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P-40B Warhawk

Monogram 1/48 P-40B Warhawk Build Review

By Joe McCaslin

Date of Review August 2017 Manufacturer Monogram
Subject P-40B Warhawk Scale 1/48
Kit Number 5209 Primary Media Styrene, Resin
Skill Level Experienced MSRP (USD) Out of Production

Build Review

Do you have that aircraft subject that you just love to build? You just cannot get enough of it? I do as well, the P-40, and I have built dozens of them. When I think of my favourite aircraft, I go no farther than the mean, sleek lines of the Hawk. She has a deadly look no matter what the colours, no matter in whose markings.

Of the many variants, my absolute favourite are the early war variants. One of my favourite kits is the Revell (Monogram) 1/48 P-40B. It has the lines and an overall appeal. It is a simple build yet it can be as complex as the builder wishes. Originally produced in the 1960's the kit was the cutting edge at the time, but now it shows its age. As with some older kits there are issues, but all of them can be dealt with by using patience.

As produced, the kit has the exterior shape of a B variant but the cockpit, scarce as it is, represents an E variant. This is an easy fix. This time I used the Legend Resin cockpit for the Monogram and Academy kits.

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The fuselage halves go together with just a bit of work. The area behind the cockpit needs some love. The wings attached with just minor issues. Once all the exterior pieces are added the fun can really begin.

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Painting begins with an overall Flat Black. This is accomplished using Rust-Oleum Flat Black, a common house repair type of paint found in the States. First, spraying Model Master Neutral Grey thinned with Lacquer Thinner, approximately three parts thinner to one part paint; the underside, trying to keep away from the panel lines. Finally thinning the mixture even more, approximately five to one, and misting the entire underside to blend the paint.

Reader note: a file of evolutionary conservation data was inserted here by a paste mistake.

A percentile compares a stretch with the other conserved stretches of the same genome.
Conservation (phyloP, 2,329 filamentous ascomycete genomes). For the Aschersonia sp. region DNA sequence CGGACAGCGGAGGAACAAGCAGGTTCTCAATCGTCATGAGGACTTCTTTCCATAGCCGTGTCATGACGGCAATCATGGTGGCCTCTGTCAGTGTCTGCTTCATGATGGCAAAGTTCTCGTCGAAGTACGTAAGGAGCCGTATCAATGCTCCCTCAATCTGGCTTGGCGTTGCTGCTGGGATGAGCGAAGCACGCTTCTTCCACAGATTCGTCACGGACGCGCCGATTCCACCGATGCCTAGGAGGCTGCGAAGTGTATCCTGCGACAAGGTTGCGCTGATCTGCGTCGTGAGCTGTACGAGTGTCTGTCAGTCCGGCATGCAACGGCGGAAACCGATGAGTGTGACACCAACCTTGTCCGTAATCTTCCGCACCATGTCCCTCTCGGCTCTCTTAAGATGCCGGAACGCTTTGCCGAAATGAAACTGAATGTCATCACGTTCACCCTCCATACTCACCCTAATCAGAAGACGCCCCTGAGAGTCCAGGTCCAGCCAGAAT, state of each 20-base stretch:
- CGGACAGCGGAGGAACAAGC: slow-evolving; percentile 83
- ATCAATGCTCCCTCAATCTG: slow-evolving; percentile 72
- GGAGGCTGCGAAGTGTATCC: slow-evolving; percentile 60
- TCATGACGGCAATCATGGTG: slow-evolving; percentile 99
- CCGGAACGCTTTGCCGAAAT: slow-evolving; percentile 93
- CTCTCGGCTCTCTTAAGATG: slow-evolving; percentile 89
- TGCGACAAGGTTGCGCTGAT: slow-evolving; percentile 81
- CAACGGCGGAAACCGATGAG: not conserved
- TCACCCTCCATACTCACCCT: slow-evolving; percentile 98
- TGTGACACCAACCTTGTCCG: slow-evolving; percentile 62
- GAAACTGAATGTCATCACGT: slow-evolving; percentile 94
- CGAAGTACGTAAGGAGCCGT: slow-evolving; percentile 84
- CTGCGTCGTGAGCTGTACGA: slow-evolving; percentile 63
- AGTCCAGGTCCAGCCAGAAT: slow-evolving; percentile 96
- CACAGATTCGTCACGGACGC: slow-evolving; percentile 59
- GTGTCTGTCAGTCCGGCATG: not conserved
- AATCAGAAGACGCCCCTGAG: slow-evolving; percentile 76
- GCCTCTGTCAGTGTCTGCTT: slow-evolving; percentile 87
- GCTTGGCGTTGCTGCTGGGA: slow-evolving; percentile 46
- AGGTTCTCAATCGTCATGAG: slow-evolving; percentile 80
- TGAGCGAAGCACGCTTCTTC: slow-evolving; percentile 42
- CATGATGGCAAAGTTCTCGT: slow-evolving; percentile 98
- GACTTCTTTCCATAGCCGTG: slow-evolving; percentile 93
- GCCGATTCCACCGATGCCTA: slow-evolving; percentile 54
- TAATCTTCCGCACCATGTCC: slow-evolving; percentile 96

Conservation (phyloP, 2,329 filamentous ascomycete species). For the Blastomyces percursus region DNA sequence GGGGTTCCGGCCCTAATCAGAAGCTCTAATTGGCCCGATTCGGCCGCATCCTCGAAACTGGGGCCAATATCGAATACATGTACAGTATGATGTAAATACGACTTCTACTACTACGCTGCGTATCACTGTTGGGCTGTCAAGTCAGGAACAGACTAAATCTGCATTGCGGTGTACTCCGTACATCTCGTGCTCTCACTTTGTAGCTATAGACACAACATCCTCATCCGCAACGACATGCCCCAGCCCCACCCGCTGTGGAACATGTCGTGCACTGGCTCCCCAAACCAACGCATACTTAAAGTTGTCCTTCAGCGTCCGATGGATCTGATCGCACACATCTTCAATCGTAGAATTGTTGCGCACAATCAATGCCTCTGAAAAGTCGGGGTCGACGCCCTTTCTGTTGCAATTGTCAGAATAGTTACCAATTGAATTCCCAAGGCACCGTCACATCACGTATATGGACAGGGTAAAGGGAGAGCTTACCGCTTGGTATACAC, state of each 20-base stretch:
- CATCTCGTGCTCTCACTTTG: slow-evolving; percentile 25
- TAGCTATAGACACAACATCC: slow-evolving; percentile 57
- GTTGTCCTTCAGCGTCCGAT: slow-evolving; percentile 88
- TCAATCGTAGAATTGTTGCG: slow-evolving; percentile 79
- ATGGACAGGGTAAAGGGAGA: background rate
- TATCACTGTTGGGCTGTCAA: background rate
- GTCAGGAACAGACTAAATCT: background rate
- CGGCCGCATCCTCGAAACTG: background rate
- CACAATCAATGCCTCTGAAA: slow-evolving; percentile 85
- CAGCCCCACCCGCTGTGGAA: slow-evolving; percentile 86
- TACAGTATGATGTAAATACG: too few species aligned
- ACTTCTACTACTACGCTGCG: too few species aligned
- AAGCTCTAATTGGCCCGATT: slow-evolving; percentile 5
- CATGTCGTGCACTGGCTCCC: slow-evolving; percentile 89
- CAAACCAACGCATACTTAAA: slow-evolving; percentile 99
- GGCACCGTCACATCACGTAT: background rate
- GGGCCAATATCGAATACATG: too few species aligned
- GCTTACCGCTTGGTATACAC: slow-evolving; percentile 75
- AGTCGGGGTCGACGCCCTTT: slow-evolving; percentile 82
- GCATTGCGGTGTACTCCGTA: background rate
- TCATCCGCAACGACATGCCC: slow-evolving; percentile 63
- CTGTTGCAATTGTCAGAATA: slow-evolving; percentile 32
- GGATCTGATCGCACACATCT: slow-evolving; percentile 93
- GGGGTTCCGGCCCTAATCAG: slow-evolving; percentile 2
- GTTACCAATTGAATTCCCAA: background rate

Attention then turns to the upper surfaces. Using a three to one mixture, but with Model Master Olive Drab, spraying begins on the upper surfaces. There are four stages for painting the upper surfaces. After the first and second sessions approximately 30% Rust-Oleum Flat White is mixed in. This allows the Olive Drab to be lightened and concentrated on the panel centres. The final stage is the blending stage. Mix in approximately 50% of the original Olive Drab back into the mix, thinning it out again, approximately five to one, then misting over the upper surfaces to blend in all the panels.

The result is a faded but not overly so finish. This kit has raised panel lines and this method of painting allows them to gain some depth and definition. This is allowed to dry for a couple of days to prevent any accidents.

Future Acrylic Floor Wax is applied with a foam brush once the paint has dried. Several coats are applied. The markings are of an aircraft of the 8th Pursuit Group United States Army Air Corps, 1940.

Weathering for this bird began with the paint work. The layers give this build a subtle variation in the monotone Olive Drab scheme. After the decals were safe to work with the fading for the markings is applied. This gives the illusion of the paint wearing away and the paint colour working through. A final coat of Testors Flat Coat seals the work done so far.

The final steps for this build are to ready the landing gear, the wheels, and the propeller for installation.

After spending some time cleaning up the landing gear, not the easiest of tasks, Alclad Duraluminum is used to get a darker shade for the landing gear. The Cylinder is Model Master Chrome Silver. Finishing off the landing gear are the assembled wheels. The propeller gets a splash of Flat Black and some Insignia Yellow for the tips. Just a touch of Acrylic floor polish to seal it in and she is ready to install.

She is now on her own two (ok three) legs and she is looking mean. A quick stretch of some sprue provides the radio antenna and the construction is finished. Final touches for this build are simple. Just a touch of pastel around the exhaust to show some life and she is now complete.

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Monogram is like an old friend. You accept the faults and enjoy the time you spend together. In the end you have, hopefully, something you can be proud of. There are several more Revell-Monogram kits in the stash. I look forward to spending more time with some old friends.